My neglect has left this place looking a little forlorn, but progress with Vulture continues apace, and more or less according to schedule. Now that we’re half-way through SoC, I thought I should remark on how things are going. Here are some screenshots to begin with:
The bare-bones functionality for chats and IMs has been implemented. The buddy list responds to people coming and going, and the status can be set from the status box.
As the screenshot of the conversation window shows, no attempt is made to render the formatting of messages: the HTML is dumped straight into a RichEdit control. This is a feature I specifically excluded from the scope of the summer project in my original application. Instead, I intend to focus on the buddy list, aiming to have it complete or nearly so by the time SoC ends in August. As a prelude to this, I have recently begun work on support for buddy icons.
I hope that I’ll get around to posting again before the end of the summer. I have some half-formed thoughts on modal loops that I’d like to commit to whatever the blogging equivalent of paper is.
This blog will track the development of Vulture: a native Win32 front-end for the multi-protocol instant-messaging library libpurple, which underlies Pidgin. The project is part of Google’s Summer of Code 2009, and will be mentored by John Bailey, to both of whom I am very grateful.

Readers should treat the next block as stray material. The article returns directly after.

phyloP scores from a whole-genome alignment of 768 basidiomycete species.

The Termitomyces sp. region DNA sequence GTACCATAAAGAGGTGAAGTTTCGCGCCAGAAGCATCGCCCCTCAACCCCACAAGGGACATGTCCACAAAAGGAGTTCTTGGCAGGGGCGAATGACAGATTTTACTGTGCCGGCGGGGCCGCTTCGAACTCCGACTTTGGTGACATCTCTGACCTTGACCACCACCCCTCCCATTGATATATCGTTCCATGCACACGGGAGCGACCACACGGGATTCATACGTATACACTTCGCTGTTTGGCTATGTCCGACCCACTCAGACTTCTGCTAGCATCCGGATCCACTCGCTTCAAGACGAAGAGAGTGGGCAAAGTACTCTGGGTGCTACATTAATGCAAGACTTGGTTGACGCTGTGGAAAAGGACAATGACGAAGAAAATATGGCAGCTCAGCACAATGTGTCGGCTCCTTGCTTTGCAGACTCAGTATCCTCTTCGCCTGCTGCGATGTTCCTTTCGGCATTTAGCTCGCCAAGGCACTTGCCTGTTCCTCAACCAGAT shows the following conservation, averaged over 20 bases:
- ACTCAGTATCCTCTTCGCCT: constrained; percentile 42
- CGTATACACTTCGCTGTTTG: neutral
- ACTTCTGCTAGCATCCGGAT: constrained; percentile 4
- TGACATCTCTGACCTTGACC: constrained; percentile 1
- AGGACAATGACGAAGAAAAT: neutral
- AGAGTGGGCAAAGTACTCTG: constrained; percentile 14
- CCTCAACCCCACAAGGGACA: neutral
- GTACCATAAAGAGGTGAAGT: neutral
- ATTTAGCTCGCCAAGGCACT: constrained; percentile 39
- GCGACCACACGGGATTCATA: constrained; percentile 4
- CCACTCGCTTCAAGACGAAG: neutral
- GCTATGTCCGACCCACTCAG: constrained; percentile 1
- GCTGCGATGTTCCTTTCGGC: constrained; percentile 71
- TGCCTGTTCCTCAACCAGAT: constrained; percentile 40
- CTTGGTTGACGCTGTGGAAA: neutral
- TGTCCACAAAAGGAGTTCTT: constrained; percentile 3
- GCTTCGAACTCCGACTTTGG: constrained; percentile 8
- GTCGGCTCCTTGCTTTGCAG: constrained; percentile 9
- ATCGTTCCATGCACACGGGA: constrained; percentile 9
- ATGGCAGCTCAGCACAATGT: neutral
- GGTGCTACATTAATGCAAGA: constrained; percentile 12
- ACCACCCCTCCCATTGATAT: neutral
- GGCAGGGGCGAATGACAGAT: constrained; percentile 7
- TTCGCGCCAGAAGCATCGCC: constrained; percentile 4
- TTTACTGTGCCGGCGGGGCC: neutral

There is already a port of Pidgin to Windows which works perfectly adequately for most purposes. It uses the GTK+ toolkit, however, which brings with it some problems: some minor, such as widgets looking noticeably different from native ones; others more substantial, such as the lack of support for IMEs. There are also some UI conventions used by Pidgin itself that are not often seen in Windows applications. Resolving these shortcomings is the main reason for this project’s existence.
Vulture will be written in C, using the Win32 API. There is also another Win32 libpurple UI Summer of Code project this year, being developed by Wade Fagen, which will take a higher-level approach.
The mainstay of this blog will be progress reports, with occasional articles taking a detailed look at some aspect of development. Comments are welcome.